The arguments in this book are informed at once by the moral-political implications of how knowledge is produced and circulated and by issues of gendered subjectivity. In their critical dimension, these lucid essays engage with the incapacity of the philosophical mainstream's dominant epistemologies to offer regulative principles that guide people in the epistemic projects that figure centrally in their lives. In its constructive dimension, Rhetorical Spaces focuses on developing productive, case-by-case analyses of knowing other people in situations where social-political inequalities create asymmetrical patterns of epistemic power and privilege.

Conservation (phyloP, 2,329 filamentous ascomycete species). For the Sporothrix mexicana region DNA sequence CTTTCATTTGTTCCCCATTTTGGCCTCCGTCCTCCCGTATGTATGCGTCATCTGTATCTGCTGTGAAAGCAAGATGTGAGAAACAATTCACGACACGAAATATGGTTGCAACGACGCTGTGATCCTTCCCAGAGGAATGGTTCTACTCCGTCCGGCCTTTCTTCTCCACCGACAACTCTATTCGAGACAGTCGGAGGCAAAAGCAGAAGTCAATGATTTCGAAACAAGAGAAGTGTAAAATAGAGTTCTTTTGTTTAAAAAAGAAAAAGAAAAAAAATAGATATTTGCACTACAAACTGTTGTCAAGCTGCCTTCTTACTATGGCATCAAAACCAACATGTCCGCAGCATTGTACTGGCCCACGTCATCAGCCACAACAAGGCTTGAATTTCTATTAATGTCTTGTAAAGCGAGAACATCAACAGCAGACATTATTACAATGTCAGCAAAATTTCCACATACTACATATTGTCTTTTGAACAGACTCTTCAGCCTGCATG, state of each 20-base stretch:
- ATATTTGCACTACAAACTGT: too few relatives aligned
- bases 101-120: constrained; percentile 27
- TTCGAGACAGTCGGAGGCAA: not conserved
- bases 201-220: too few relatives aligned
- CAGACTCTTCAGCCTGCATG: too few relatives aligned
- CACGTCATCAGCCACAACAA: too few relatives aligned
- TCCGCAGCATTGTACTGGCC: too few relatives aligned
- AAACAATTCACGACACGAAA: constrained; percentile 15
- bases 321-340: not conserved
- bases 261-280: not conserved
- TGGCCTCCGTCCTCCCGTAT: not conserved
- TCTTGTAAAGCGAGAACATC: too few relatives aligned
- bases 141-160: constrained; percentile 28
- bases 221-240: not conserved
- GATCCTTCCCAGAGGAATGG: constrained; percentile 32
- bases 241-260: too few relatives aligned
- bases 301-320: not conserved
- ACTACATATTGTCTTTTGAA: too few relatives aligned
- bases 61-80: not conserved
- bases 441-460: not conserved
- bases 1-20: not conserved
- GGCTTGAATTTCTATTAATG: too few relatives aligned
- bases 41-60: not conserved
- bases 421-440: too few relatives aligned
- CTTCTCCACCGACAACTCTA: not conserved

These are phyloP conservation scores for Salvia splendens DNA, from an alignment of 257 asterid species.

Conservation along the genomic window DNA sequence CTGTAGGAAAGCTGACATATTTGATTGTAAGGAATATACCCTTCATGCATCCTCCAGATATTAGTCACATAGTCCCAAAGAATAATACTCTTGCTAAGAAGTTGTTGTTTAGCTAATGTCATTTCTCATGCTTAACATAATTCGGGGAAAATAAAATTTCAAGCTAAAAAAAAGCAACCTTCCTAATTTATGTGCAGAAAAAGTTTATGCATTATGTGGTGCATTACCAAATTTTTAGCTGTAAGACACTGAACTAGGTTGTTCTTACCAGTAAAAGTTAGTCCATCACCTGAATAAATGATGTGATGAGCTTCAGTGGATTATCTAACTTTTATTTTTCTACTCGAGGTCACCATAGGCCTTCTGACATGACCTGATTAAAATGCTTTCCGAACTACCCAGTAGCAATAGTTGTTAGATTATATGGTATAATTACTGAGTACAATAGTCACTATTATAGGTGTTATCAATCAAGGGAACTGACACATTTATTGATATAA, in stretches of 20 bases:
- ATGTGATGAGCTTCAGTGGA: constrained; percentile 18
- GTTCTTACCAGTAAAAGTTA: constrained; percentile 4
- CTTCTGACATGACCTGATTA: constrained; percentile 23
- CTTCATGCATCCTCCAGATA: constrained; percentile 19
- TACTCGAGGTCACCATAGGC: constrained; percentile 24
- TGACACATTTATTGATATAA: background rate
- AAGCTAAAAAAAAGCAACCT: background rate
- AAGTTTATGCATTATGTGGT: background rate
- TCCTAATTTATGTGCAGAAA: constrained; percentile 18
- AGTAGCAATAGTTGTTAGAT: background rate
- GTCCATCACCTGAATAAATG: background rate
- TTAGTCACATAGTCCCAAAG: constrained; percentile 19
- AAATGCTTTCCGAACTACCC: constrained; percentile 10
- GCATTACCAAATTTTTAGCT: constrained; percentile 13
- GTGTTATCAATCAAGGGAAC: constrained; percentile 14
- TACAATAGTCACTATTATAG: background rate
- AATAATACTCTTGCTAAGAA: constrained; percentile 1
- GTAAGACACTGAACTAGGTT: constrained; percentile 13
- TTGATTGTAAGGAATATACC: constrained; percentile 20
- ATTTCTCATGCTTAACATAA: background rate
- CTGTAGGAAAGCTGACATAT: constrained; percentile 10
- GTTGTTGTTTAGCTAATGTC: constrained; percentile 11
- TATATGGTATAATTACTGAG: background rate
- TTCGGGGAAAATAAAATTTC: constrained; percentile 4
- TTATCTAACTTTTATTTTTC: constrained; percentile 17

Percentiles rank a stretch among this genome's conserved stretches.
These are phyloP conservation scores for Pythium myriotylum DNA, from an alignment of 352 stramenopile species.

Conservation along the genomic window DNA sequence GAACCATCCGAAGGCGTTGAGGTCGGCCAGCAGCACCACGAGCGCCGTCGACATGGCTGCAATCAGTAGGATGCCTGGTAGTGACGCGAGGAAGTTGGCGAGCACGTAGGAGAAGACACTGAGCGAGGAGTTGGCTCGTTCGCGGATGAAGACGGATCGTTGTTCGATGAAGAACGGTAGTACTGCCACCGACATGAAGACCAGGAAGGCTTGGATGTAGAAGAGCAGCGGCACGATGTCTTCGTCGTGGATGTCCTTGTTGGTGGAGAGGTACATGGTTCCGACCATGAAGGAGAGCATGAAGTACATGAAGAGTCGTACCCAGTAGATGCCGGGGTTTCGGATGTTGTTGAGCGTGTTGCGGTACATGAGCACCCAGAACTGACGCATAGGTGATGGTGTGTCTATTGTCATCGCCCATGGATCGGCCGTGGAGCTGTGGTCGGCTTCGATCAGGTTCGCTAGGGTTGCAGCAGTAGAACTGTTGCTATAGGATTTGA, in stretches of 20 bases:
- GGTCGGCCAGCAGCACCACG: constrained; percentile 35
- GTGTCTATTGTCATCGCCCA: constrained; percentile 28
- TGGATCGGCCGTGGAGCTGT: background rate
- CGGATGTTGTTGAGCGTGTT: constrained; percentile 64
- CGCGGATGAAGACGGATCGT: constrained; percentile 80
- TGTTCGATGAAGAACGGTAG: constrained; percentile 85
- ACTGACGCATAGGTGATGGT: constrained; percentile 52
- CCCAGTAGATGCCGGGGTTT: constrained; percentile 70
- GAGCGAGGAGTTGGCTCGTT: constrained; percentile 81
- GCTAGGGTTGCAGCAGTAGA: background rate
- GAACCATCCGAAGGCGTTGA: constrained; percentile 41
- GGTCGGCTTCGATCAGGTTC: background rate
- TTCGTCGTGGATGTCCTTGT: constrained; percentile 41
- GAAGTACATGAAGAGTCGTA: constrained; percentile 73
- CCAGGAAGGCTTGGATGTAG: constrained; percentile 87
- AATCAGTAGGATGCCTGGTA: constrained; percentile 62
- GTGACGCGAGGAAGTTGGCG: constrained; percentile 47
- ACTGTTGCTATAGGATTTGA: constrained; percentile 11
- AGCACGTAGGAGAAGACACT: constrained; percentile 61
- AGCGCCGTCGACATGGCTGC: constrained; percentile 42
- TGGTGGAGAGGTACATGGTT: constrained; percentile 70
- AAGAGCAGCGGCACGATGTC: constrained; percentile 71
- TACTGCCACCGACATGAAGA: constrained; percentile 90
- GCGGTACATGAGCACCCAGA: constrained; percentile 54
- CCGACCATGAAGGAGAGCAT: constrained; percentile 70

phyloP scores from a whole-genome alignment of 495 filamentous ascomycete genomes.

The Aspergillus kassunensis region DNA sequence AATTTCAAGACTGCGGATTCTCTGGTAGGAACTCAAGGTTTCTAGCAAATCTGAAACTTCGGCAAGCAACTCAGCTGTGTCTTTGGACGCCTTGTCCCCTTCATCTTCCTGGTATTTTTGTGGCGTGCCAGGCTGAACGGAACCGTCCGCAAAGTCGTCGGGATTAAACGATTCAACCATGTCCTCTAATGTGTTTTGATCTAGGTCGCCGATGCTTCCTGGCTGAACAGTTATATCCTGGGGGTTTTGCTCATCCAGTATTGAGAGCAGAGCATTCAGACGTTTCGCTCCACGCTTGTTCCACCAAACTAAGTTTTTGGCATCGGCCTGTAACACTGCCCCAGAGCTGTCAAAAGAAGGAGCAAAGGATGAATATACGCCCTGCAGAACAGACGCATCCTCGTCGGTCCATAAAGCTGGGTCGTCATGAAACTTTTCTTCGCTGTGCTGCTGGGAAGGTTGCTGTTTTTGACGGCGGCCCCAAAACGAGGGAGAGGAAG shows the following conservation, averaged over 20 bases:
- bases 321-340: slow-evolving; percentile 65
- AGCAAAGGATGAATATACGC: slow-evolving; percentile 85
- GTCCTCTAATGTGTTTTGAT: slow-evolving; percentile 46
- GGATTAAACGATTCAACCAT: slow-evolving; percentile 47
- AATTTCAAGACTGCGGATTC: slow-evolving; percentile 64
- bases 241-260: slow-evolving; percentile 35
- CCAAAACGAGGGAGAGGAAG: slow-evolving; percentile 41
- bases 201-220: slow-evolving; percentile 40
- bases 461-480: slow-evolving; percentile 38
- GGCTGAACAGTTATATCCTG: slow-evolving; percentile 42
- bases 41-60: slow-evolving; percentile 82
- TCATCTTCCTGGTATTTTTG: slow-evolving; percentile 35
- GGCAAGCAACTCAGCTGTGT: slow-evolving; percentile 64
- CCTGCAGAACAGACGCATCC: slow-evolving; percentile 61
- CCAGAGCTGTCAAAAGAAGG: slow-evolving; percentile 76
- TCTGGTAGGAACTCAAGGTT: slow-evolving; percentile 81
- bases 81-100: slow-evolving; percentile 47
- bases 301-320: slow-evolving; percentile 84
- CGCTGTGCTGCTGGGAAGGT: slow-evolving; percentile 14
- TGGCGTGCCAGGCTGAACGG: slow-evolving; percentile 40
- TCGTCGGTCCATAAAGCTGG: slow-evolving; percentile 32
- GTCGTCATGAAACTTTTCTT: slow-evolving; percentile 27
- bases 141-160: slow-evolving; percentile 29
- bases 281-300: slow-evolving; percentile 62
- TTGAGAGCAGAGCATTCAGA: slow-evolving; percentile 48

"…her work has a subversive potential to pose unasked questions about rhetorically mediated contexts of legitimacy, the social construction of the grounds for "good reasons" and naturalized, taken-for-granted rhetorical spaces that delegitimite or sanction what may count as the force of the better argument." -- Quarterly Journal of Speech